Research studies involving people are called clinical trials. The are 2 main types of clinical trial.
Interventional trials aim to find out more about a particular treatment. People taking part are put into treatment groups and the research team compare the results between groups.
Observational studies aim to find out what happens to people in different situations. The research team observe the people taking part without changing what treatments people have. HUNTER is an observational trial therefore participating will not change the standard of care.
You can find out more about different types of clinical trails here.
To participate in HUNTER you must be under the care of a clinician at one of the participating sites. Your clinical team will be able to advise if you fit the inclusion criteria.
Samples will either be used in experiments straight away, or they may be stored to use in experiments in the future. This is all carried out according to protocols approved by the Research Ethics Committee.
You can read more about the ongoing research here
The HUNTER cinical trial will close in 2023. It can take several years to analyse all the data.......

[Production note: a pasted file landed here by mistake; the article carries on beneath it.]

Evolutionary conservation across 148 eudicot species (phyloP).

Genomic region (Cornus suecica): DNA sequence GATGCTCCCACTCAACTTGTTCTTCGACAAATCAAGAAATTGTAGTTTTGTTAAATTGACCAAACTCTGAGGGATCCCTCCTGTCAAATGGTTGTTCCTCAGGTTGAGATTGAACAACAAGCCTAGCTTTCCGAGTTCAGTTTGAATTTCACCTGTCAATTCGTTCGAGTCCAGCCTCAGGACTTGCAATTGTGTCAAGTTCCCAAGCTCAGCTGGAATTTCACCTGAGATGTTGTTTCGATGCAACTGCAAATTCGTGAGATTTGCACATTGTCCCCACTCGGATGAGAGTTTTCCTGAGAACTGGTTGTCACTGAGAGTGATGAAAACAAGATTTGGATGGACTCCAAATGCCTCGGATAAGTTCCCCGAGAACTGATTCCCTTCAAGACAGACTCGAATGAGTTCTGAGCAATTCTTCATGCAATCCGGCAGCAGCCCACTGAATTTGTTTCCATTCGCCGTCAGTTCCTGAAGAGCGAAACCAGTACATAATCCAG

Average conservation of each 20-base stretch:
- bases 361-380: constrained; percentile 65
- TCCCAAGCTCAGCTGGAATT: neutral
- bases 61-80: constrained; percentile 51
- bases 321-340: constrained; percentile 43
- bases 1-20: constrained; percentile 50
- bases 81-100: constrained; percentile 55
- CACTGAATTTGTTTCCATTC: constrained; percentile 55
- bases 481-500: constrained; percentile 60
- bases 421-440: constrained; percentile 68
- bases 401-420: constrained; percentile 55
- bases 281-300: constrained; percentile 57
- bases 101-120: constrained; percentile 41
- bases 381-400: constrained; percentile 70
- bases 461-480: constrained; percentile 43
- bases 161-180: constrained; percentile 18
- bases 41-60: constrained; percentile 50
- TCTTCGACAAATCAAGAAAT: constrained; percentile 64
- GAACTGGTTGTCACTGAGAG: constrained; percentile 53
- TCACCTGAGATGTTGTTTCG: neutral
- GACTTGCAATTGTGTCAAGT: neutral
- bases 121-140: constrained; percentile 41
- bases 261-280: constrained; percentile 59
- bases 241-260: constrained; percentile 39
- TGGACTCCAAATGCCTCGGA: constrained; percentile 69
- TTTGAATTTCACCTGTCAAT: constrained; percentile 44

The results may be presented at scientific meetings and published in scientific journals. Your name or any other details that may identify you will not be used in any publications. If you wish to receive copies of any published results, please contact us.
The study involves you giving consent for some extra blood (about two ‐ three tablespoons) to be taken at the same time as routine blood samples. These may be taken during outpatient clinic visits as well as before and after investigations or treatments on the liver, surgical or oncology wards. You could also be asked for extra samples (at the same time as routine samples) at your follow up appointments.
In addition we may collect left over tissue from your liver after a liver biopsy or a liver operation. (This would not involve any extra procedure on you). After the study is finished we’d like to keep your samples for use in future studies. We will record information about you such as your name, age, gender, your liver function and stage of disease, any procedures you undergo, details of the treatment you receive, as well as how you respond to the treatment.
The study is being organised by Newcastle University, funded through a partnership between Cancer Research UK, Fondazione AIRC and Fundación Científica de la Asociacion Española Contra el Cáncer, and sponsored by the Newcastle upon Tyne Hospitals NHS Foundation Trust.